Douglas Martin is pretty chill, bro.
Regardless of how you felt about Causers of This, nobody can convincingly deny that it was a zeitgeist-grabber. Through Chaz Bundick’s outstanding musical ear, the debut full-length of his solo project Toro y Moi added a glitzy layer of synthetic sheen to the hissy four-tracks that contemporaries Washed Out and Neon Indian layered synths on top of, with songs like “Minors” and “You Hid” being prime examples of Bundick’s production ability. Now, as chillwave starts to settle in its rightful home in Monthly Hipster Dance Night playlists and H&M fitting rooms, Bundick hires a band and makes a sharp about-face on sophomore full-length Underneath the Pine, which should let him off the hook for his debut extending the shelf life of chillwave by another full year.
The album begins with a buzzing amp and the light shaking of a tambourine, a far cry from the clipped electronic drums and computer-manipulated synths of Causers opener “Blessa”. Driven by a pair of bongos, drifting wordless vocals, and glowing keyboards, “Intro / Chi Chi” sets the tone for the psychedelic dreaminess that underscores Underneath the Pine. Jumping right into recent single “New Beat,” the full-band dynamic pays off instantly, creating a hallucinogenic disco track that’s just as much trippy as it is danceable. Jeff compared it to Dam-Funk, which is a fairly apt comparison, given both artists’ natural– maybe even preternatural– sense of rhythm. Nowhere is this better proven than on the singles (“Still Sound” and the aforementioned “New Beat”), alchemizing syncopated drumbeats, basslines buoyant with countermelody, swirling keys, and Bundick’s otherworldly melodies with a remarkable amount of precision.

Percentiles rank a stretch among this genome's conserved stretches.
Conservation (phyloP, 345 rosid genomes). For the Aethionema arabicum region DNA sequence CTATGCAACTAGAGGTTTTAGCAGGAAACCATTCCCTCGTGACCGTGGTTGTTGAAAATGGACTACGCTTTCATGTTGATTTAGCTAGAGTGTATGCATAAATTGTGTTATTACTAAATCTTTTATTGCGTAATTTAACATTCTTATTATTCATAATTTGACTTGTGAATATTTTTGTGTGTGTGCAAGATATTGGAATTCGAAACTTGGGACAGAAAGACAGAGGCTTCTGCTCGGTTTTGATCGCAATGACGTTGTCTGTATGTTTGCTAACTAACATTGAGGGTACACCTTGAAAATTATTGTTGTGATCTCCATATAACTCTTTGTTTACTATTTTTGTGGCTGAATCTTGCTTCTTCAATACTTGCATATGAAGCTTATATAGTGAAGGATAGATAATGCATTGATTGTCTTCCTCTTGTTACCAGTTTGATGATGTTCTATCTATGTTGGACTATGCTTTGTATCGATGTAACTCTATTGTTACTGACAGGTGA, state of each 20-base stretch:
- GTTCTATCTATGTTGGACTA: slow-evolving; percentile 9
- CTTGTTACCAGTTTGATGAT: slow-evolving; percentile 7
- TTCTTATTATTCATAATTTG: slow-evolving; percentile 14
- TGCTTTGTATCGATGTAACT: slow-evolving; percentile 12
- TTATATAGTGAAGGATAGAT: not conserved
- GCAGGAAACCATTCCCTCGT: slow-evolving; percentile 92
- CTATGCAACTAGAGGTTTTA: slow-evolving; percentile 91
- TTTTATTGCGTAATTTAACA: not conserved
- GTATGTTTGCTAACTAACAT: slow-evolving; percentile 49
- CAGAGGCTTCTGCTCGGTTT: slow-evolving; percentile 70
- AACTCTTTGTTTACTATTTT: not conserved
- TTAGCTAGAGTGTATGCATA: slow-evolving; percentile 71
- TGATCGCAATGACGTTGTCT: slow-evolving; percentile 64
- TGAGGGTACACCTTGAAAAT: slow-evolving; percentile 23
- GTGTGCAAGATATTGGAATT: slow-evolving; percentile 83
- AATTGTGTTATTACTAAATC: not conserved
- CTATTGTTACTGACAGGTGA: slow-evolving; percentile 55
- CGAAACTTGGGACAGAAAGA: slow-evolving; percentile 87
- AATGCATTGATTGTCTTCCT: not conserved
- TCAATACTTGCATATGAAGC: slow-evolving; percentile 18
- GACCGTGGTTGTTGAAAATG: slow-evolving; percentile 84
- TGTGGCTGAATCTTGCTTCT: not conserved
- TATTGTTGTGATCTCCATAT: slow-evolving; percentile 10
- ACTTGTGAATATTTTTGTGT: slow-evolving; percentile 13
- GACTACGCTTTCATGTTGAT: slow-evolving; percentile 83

Even more impressive is when Bundick and his group side-step dance music and explore other genres. The depth of his musicianship shouldn’t be surprising to anyone familiar with his 2009 demos, as it was almost schizophrenic in its breadth. Lo-fi rock, swirling psych-folk, and a pretty straightforward cover of Beach House’s “Master of None” sat alongside what wasn’t quite being called “chillwave” yet, providing an interesting peek at Bundick’s talent.
Unlike the Toro y Moi demos, Underneath the Pine succeeds because there’s a strong thread of cohesion that runs throughout the record, regardless of the number of genres explored. After an intro is picked out on acoustic guitar(!), “Before I’m Done” recalls the quieter, more laid-back selections from Dungen’s catalog, with Bundick’s lilting, double-track vocals being eerily reminiscent of Gustav Ejstes. “Got Blinded” similarly evokes the 70’s soft-ish-rock of Midlake’s stellar 2006 album The Trials of Van Occupanther , with its sweet-spot-hitting harmonies and vintage synthesizers. The most striking thing about Underneath the Pine, much like the aforementioned Midlake record, is the analog warmth that beams off of all of its songs. This gives an organic quality to the dance-oriented tracks– the diametric opposite of the metallic, almost-robotic distance of Causers— and injects of sun-kissed, spring-like feeling to the rest of the songs, without doing that contrived “beachy” thing that bands over the past two years have been using as a crutch.
As the dissonant ballad “Good Hold” makes way for stunning closer “Elise,” the band seems to be at the height of their powers, creating a stirring climax for the record, built around the album’s best chorus. It’s a moment that makes you realize how much promise is capitalized upon on Underneath the Pine; a flash-in-the-pan genre spawns a genuinely talented musician who distances himself from the punchline, creating one of 2011’s best albums so far while doing so. Maybe chillwave ended up being good for something after all.
MP3: Toro y Moi-“Still Sound”